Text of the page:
Hebrew -- And Cush fathered Nimrod; he began to be a hero in the land. He was a great hunter before Jehovah; so it is said, Even as Nimrod, the great hunter before Jehovah. And was the beginning of his kingdom Babel, and Erech, and Accad, and Calneh, in the land of Shinar. Out of land that he went forth to Assyria and built Nineveh, and Rehoboth, and the city Calah, and Resen, between Nineveh and Calah, which is the city great.
The same word that translates "giant" also translates "hero," and "mighty one." This should be noted for those who think physical giants roamed the earth at one time.
"Before" is Strongs 6440, which is "paniym" or "paneh" -- meaning "to face, before, against, anger, as long as, battle, because of, beseech, countenance, inquire, face, favor, fear, forefront, impudent, over againt, presence, prospect." comes from 6437 -- panah -- to turn (by implication a face, to cast out, to go away, to lie, to prepare, to turn aside, to turn away, to turn back). Was Nimrod a mighty hunter in honor of the Lord or in rebellion (in His face) against Him? The language itself is not really clear. We only have tradition here.
However, there are at least eight cities associated with him, and this is far too many for two generations after the Deluge. This is a strong indication that Nimrod was a descendent of Cush, and not a son. The cities in Mesopotamia today with the names of Nineveh and such are ancient and giant, walled structures. Looking back to the maps at the time of Babel, it can be seen that the Mesopotamian area was under water until the time of Peleg, so this again puts Nimrod much later historically than commonly believed. Below is a partial reconstruction of some of those ancient walls.
Cities of this size are associated with the earliest Mesopotamian civilizations which date much later than the Flood or Babel. In addition, as shown in the Babel material, this area was under water before the time of Peleg.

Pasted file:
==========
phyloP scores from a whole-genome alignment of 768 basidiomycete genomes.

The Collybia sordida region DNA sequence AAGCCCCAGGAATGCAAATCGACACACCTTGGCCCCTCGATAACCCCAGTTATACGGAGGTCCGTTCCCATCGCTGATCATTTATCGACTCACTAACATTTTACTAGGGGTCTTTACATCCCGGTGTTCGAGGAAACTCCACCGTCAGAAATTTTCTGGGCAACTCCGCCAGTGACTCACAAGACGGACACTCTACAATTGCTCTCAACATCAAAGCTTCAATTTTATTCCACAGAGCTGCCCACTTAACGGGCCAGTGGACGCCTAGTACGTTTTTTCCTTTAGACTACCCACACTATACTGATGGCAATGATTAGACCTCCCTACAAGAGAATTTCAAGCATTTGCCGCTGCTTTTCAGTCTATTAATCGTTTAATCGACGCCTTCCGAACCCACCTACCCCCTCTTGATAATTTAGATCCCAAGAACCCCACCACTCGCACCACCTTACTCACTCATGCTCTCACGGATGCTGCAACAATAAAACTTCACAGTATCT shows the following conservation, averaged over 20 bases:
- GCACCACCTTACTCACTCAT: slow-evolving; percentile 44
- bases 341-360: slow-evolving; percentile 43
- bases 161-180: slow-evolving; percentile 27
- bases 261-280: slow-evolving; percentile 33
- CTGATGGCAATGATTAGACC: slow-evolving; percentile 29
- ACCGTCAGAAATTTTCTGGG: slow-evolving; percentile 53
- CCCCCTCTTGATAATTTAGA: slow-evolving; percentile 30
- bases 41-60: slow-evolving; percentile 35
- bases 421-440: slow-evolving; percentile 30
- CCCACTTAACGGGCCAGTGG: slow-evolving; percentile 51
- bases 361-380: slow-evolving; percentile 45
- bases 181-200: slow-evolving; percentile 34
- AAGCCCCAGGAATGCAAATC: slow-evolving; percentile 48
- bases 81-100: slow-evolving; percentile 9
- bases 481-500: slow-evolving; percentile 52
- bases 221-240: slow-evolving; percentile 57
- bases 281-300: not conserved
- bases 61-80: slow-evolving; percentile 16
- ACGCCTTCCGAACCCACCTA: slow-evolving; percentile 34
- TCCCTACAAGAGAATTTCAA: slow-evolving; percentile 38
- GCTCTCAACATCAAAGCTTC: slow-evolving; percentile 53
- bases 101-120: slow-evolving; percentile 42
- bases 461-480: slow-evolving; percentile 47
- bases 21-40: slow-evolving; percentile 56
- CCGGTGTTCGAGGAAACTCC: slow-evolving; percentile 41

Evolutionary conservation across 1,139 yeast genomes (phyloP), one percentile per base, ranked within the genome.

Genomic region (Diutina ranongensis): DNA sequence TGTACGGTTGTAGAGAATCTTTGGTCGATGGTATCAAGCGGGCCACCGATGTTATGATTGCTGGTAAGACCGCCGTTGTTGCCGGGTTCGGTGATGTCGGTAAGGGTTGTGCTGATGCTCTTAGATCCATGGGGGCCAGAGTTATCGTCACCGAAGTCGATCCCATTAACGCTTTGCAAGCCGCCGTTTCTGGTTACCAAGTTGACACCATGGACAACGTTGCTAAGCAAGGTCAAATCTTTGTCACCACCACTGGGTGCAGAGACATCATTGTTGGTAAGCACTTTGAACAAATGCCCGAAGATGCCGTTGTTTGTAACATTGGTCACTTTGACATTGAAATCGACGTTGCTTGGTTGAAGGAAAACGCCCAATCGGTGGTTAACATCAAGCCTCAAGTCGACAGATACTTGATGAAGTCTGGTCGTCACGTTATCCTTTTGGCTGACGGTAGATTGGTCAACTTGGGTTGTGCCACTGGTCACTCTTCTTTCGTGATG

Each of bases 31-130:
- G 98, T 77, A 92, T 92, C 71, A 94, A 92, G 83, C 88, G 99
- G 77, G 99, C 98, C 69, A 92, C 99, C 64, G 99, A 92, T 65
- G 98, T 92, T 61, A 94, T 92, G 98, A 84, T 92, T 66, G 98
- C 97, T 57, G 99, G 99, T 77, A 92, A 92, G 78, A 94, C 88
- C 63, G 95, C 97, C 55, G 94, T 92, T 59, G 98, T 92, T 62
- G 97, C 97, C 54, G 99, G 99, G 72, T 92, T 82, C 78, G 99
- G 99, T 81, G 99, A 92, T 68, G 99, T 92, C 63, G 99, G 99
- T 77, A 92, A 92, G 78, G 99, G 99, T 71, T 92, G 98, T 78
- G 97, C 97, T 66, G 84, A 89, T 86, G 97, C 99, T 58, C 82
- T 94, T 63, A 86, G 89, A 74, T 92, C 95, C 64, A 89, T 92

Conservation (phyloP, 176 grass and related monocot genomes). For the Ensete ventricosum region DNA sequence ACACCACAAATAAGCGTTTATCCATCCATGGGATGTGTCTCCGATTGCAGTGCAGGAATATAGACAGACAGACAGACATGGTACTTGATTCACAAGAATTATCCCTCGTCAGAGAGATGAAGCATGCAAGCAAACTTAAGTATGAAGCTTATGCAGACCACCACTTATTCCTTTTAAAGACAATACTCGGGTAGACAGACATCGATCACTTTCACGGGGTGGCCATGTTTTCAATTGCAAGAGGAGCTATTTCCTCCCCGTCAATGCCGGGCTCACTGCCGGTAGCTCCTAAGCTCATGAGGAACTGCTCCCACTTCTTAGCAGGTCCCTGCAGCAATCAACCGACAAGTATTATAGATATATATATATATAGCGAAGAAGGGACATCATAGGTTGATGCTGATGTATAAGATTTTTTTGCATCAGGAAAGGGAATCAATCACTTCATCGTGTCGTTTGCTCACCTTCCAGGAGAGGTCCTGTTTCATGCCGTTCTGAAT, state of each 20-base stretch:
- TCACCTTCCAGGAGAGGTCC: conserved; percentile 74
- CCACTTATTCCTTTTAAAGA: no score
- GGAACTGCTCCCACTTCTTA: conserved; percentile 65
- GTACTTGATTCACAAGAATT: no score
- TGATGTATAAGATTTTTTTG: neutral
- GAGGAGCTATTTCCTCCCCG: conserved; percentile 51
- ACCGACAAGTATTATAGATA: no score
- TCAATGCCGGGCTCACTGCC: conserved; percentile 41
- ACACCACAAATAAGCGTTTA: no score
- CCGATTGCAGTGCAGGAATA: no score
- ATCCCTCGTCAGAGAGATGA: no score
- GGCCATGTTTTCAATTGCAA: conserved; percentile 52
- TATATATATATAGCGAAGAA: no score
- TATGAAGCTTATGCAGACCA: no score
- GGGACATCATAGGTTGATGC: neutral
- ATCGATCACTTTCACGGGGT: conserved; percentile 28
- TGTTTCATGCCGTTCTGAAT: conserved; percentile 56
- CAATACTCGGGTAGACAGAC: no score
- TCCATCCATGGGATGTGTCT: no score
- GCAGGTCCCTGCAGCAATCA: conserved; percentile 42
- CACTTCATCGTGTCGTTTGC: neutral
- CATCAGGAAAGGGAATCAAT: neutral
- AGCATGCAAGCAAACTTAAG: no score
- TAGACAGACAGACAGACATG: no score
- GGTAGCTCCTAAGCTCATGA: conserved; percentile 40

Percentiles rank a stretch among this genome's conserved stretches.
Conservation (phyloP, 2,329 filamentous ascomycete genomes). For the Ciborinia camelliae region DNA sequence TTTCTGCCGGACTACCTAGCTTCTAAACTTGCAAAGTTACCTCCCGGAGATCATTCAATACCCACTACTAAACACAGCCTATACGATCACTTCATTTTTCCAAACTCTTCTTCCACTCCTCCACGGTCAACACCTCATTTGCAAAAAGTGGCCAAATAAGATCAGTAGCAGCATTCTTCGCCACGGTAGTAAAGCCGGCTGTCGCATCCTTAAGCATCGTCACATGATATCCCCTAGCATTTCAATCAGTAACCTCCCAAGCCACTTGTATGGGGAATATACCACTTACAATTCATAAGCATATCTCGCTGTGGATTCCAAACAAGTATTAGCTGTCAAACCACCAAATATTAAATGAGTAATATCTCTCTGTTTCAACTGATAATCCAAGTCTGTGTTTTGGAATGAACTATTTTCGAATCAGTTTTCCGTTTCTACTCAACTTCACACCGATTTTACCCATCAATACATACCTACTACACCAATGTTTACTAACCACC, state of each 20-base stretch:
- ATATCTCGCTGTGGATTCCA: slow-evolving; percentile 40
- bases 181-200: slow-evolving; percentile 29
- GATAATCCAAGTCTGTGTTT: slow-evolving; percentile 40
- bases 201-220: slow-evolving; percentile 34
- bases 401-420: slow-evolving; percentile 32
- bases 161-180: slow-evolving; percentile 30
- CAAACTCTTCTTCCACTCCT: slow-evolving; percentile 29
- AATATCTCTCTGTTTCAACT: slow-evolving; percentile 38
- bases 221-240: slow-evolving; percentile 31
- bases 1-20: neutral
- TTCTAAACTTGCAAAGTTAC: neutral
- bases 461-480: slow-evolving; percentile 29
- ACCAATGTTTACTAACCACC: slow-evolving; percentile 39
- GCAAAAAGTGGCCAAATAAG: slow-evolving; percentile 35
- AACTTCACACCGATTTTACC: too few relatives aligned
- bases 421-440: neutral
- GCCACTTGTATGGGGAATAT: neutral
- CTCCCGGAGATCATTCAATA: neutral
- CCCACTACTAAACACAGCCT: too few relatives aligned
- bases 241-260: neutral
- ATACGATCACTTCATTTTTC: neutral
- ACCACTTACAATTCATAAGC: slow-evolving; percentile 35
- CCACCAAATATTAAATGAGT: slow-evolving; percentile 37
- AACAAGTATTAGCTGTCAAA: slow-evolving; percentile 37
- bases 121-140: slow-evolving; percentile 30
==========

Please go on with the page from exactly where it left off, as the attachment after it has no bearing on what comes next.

So while Cush is definitely associated with Babel, we are suggesting that Nimrod came much later and that he was either one of the first of the kings in this area or was a general in an army. The reference to him being a mighty hunter may be an implication of danger from the wild animals which were still migrating away from the Babel area. The African continent is famous for its lions and other wild cats. These are the world's only true mammalian carnivores and they may well have become a danger to the people living in that area. One translation of Nimrod's name is that it is a condensation of "leopard subduer" or "nimr rud". It's an interesting thought....
Two translations above say he came from the area of Babel, and two from Babylon. These two names have a history of being interchangeable, but that may be a mistaken tradition. It is interesting that the oldest of the translations says he came from the area of Senaar, which, as mentioned in the section on Babel, still exists today in the Sudan. If Babel was there, and the evidence seems to indicate that, then a migration across the land north of the Red Sea and into the now dry Mesopotamian area would have taken place about the time of Nimrod.
This concludes the study on Genesis 1-11. We have presented what we have found in terms of data, and, in so doing, have found it fits rather precisely with what the Bible tells us happened in those early generations. Please remember, however, that this material is not the final word. We not only would appreciate knowing, but NEED to know, any data which would contradict this material. Please feel free to email us with comments, questions or data.